Michelangelo in a new light
The world-famous frescoes and works of art in the Sistine Chapel in Rome now appear in all their splendor and precision – thanks to an LED masterpiece from OSRAM.
The world-famous Sistine Chapel in Rome is home to some of the most important paintings ever created. From now on, this place of particular spiritual and cultural significance, where popes have been elected for centuries and Michelangelo’s frescoes cast their spell over thousands of visitors every day, will be revealed in its full splendor by new LED lighting – thanks to OSRAM.
Since 2014, state-of-the-art OSRAM lamps with our LEDs have given the 4.5 million visitors of the Sistine Chapel the best view of Michelangelo's frescoes. Uniform illumination, the best visibility of the colors and, of course, their conservation and protection remain the centrepoint.
7,000 Osram LEDs illuminate the Sistine Chapel
Osram developed an LED lighting solution for the Sistine Chapel in 2014 that sets new standards in terms of energy efficiency and quality of light. The requirement for completely glare-free illumination that complies with strict conservational specifications and the immense historic importance of the Chapel and its globally unique works of art necessitated a technically individual, high quality lighting solution.360° tour of the Sistine Chapel
The installation that is especially caring for the works of art also enables significantly higher illuminance levels – around 50 to 100 lux (10 to 15 lux with the previous installation) ensure that the art can be easily recognised without causing the ageing process to be accelerated. The immense diversity of colours and 3D effects in Michelangelo's famous art creation are now seen by viewers for the first time in their complete radiance, and the lighting solution also consumes up to 90% less power than the previously installed version.
Before/after comparison of Michelangelo's frescoes
The world-famous frescoes in LED splendor
Before the Chapel was immersed in this new light for the first time, an international team from OSRAM had worked on the new system for over three years. The team was responsible for the technical equipment and the coordination of the project. Two other companies and a university were also on board, as well as the client, of course, the Vatican.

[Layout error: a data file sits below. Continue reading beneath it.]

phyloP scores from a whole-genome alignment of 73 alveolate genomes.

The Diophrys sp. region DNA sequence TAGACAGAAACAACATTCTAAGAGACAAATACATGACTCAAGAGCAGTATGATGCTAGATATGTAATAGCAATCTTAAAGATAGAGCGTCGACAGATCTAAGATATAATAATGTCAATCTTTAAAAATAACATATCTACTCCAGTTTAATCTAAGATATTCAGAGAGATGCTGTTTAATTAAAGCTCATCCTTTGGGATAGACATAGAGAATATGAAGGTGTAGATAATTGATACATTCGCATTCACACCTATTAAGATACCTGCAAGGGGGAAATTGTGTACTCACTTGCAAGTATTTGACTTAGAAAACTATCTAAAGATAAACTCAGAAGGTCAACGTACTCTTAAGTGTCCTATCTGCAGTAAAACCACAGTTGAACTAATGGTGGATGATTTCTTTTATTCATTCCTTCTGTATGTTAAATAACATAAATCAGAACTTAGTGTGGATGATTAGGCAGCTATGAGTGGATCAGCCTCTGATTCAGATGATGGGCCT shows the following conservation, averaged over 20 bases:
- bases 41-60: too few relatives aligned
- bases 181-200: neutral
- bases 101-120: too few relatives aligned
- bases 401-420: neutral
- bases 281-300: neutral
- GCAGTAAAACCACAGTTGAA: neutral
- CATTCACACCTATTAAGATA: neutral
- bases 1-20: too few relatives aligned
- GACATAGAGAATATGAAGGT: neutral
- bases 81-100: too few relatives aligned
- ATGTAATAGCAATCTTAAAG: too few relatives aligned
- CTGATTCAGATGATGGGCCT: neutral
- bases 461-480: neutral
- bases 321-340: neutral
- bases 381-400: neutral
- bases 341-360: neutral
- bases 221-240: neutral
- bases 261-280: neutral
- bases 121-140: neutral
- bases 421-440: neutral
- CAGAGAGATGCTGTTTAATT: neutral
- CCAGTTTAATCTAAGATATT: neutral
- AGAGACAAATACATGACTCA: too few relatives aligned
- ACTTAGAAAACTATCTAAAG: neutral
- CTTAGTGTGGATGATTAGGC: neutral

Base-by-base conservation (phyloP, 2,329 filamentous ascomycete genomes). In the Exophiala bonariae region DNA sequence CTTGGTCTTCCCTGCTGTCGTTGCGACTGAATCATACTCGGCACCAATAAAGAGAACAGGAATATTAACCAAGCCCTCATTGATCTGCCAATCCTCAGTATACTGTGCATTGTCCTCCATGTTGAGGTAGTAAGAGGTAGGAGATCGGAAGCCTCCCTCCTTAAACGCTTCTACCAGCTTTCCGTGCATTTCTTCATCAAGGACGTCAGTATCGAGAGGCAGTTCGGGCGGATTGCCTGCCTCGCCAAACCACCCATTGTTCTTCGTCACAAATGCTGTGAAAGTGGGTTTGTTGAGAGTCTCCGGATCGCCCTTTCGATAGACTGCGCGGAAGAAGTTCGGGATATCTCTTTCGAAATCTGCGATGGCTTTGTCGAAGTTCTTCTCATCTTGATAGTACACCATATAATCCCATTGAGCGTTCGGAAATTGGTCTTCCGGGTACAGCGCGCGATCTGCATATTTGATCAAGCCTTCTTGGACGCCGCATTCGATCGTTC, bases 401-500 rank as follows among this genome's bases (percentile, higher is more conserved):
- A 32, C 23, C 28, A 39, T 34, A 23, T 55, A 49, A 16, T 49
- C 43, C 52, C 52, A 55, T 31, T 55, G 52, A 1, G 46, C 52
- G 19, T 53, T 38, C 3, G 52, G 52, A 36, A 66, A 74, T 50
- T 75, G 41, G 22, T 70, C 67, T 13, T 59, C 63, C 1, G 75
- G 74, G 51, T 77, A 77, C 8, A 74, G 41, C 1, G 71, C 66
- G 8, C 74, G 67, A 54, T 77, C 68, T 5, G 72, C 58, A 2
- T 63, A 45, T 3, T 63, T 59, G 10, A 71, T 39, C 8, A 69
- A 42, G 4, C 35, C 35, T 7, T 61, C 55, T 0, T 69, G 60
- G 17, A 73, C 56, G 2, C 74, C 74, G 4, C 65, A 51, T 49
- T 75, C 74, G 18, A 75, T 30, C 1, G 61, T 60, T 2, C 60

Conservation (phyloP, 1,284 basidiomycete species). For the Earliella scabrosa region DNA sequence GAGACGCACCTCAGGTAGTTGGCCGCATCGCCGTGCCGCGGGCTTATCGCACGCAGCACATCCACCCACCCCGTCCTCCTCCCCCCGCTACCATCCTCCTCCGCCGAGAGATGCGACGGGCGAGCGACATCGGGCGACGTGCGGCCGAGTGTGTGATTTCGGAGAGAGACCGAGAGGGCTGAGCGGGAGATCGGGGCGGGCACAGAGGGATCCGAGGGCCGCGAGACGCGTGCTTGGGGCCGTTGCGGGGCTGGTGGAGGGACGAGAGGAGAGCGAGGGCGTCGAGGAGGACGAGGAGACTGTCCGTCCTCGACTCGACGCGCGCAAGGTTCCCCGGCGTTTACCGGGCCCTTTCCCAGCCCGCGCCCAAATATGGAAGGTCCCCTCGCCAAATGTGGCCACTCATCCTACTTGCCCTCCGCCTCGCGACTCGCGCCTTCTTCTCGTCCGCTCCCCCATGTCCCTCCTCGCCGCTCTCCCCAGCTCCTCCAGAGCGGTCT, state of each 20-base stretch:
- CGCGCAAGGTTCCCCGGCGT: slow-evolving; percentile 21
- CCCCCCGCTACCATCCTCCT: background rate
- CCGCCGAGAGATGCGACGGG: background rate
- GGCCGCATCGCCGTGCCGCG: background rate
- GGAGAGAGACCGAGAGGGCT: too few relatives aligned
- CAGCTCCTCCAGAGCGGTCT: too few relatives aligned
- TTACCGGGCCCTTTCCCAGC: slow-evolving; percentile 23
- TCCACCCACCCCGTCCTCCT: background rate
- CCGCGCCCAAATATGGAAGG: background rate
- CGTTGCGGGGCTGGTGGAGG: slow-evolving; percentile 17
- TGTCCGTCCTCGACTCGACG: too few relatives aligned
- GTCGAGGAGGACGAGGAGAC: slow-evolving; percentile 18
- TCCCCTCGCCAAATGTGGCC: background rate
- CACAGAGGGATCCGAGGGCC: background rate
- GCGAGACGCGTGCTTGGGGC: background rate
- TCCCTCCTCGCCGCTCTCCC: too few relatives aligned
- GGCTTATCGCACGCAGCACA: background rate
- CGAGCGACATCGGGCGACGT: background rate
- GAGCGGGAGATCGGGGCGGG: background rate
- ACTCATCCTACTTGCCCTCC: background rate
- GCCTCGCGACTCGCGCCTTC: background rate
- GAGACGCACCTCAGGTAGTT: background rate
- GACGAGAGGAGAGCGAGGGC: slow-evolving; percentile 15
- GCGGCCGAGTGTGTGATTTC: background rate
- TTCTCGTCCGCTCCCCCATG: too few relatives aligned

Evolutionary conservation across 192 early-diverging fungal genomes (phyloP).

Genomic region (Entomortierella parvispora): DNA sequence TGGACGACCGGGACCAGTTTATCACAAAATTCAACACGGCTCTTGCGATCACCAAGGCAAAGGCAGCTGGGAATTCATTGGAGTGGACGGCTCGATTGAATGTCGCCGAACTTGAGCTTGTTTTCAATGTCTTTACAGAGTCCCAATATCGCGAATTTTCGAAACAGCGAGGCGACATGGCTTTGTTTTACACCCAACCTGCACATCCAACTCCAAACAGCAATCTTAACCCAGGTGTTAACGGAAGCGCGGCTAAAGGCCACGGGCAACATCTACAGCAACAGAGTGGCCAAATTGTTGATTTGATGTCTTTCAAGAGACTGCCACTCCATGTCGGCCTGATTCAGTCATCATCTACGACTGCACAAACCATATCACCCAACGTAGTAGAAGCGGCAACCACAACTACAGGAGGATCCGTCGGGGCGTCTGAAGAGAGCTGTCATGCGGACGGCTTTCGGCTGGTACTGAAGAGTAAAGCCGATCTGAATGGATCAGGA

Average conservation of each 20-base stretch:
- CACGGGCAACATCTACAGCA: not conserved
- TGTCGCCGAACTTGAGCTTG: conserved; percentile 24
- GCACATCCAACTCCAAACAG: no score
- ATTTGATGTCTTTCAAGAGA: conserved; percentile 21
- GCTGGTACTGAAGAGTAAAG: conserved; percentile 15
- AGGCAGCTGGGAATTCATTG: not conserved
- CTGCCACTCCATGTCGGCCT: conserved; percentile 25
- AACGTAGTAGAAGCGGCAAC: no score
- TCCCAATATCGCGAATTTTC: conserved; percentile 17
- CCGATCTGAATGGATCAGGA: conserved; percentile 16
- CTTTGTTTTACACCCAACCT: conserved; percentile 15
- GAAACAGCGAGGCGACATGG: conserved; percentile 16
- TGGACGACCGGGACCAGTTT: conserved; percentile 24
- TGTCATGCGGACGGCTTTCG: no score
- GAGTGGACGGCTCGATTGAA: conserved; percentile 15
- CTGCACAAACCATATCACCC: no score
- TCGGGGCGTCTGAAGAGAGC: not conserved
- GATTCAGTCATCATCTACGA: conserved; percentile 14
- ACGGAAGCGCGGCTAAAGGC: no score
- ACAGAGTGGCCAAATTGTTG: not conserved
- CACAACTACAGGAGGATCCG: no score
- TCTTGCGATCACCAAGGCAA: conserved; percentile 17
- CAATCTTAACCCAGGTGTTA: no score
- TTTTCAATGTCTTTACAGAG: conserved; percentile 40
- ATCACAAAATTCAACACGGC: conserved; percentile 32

OSRAM managed the project and coordinated the international partners. Outstanding results were achieved by the consortium’s researchers, engineers, technicians and light designers. The list of jobs that had to be addressed was long: the lighting intensity and color reproduction were to be considerably improved, and the energy consumption was to go down by at least 60 per cent. The lighting’s brightness was to be made fully dimmable, and the spectral distribution was to be adaptable to the pigments of the Michelangelo frescoes in order to achieve the best-possible light color. “However, this was also about proving something,” the project's manager recalls. “We wanted to show that LED lighting does far less damage to renaissance works of art than any other lighting technology.”
The working conditions were rather unusual. The OSRAM staff were often busy well into the night, as they could only begin work when the last visitors had left the Chapel in the evenings. To prevent damages, they were not allowed to drill any holes into the walls of the Chapel to attach the lights. They were mounted on specially manufactured carbon mats which were glued onto the masonry and hidden behind a cornice. A new, unique technique.
A system especially optimized in terms of both light distribution to match the architecture and also the spectral distribution of the color pigments with 40 high performance and particularly energy-efficient LED flutes ensures that the Chapel’s ceiling and walls are indirectly and evenly lit. If required, ten extendable LED spotlights illuminate the floor and the altar area, for example during a papal conclave.